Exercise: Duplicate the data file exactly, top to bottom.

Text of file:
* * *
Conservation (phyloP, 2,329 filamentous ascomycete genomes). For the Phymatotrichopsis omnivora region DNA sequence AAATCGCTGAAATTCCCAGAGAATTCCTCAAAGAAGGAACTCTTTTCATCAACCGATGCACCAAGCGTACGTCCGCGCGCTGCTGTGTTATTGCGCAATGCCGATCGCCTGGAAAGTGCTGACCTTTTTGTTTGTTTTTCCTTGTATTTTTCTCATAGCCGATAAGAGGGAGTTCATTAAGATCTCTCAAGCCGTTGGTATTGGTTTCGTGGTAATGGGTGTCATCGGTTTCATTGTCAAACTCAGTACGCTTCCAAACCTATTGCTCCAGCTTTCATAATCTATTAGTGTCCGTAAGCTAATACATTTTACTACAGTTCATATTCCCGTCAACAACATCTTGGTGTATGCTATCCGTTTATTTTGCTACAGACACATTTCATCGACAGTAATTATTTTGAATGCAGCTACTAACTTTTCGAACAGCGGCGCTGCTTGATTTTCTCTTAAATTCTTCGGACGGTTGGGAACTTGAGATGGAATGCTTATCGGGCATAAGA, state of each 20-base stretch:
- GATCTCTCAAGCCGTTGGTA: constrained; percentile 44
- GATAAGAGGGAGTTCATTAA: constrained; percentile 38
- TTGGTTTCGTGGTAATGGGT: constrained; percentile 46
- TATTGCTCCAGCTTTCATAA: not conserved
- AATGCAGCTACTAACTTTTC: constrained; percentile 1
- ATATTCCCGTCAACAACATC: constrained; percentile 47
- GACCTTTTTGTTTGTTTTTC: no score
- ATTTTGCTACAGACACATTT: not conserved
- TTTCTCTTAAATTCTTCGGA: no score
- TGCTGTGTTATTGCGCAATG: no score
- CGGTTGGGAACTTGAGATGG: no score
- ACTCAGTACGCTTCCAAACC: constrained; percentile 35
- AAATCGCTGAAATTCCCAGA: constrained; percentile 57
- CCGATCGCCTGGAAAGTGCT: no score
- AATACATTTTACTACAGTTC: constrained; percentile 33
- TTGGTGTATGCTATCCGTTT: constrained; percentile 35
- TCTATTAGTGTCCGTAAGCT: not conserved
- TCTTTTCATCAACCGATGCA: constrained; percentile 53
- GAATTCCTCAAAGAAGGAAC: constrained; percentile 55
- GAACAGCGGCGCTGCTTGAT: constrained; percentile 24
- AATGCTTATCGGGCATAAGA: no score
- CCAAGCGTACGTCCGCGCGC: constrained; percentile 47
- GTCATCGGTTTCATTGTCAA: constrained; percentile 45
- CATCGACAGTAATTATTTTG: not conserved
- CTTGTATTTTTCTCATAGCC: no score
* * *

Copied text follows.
Conservation (phyloP, 2,329 filamentous ascomycete genomes). For the Phymatotrichopsis omnivora region DNA sequence AAATCGCTGAAATTCCCAGAGAATTCCTCAAAGAAGGAACTCTTTTCATCAACCGATGCACCAAGCGTACGTCCGCGCGCTGCTGTGTTATTGCGCAATGCCGATCGCCTGGAAAGTGCTGACCTTTTTGTTTGTTTTTCCTTGTATTTTTCTCATAGCCGATAAGAGGGAGTTCATTAAGATCTCTCAAGCCGTTGGTATTGGTTTCGTGGTAATGGGTGTCATCGGTTTCATTGTCAAACTCAGTACGCTTCCAAACCTATTGCTCCAGCTTTCATAATCTATTAGTGTCCGTAAGCTAATACATTTTACTACAGTTCATATTCCCGTCAACAACATCTTGGTGTATGCTATCCGTTTATTTTGCTACAGACACATTTCATCGACAGTAATTATTTTGAATGCAGCTACTAACTTTTCGAACAGCGGCGCTGCTTGATTTTCTCTTAAATTCTTCGGACGGTTGGGAACTTGAGATGGAATGCTTATCGGGCATAAGA, state of each 20-base stretch:
- GATCTCTCAAGCCGTTGGTA: constrained; percentile 44
- GATAAGAGGGAGTTCATTAA: constrained; percentile 38
- TTGGTTTCGTGGTAATGGGT: constrained; percentile 46
- TATTGCTCCAGCTTTCATAA: not conserved
- AATGCAGCTACTAACTTTTC: constrained; percentile 1
- ATATTCCCGTCAACAACATC: constrained; percentile 47
- GACCTTTTTGTTTGTTTTTC: no score
- ATTTTGCTACAGACACATTT: not conserved
- TTTCTCTTAAATTCTTCGGA: no score
- TGCTGTGTTATTGCGCAATG: no score
- CGGTTGGGAACTTGAGATGG: no score
- ACTCAGTACGCTTCCAAACC: constrained; percentile 35
- AAATCGCTGAAATTCCCAGA: constrained; percentile 57
- CCGATCGCCTGGAAAGTGCT: no score
- AATACATTTTACTACAGTTC: constrained; percentile 33
- TTGGTGTATGCTATCCGTTT: constrained; percentile 35
- TCTATTAGTGTCCGTAAGCT: not conserved
- TCTTTTCATCAACCGATGCA: constrained; percentile 53
- GAATTCCTCAAAGAAGGAAC: constrained; percentile 55
- GAACAGCGGCGCTGCTTGAT: constrained; percentile 24
- AATGCTTATCGGGCATAAGA: no score
- CCAAGCGTACGTCCGCGCGC: constrained; percentile 47
- GTCATCGGTTTCATTGTCAA: constrained; percentile 45
- CATCGACAGTAATTATTTTG: not conserved
- CTTGTATTTTTCTCATAGCC: no score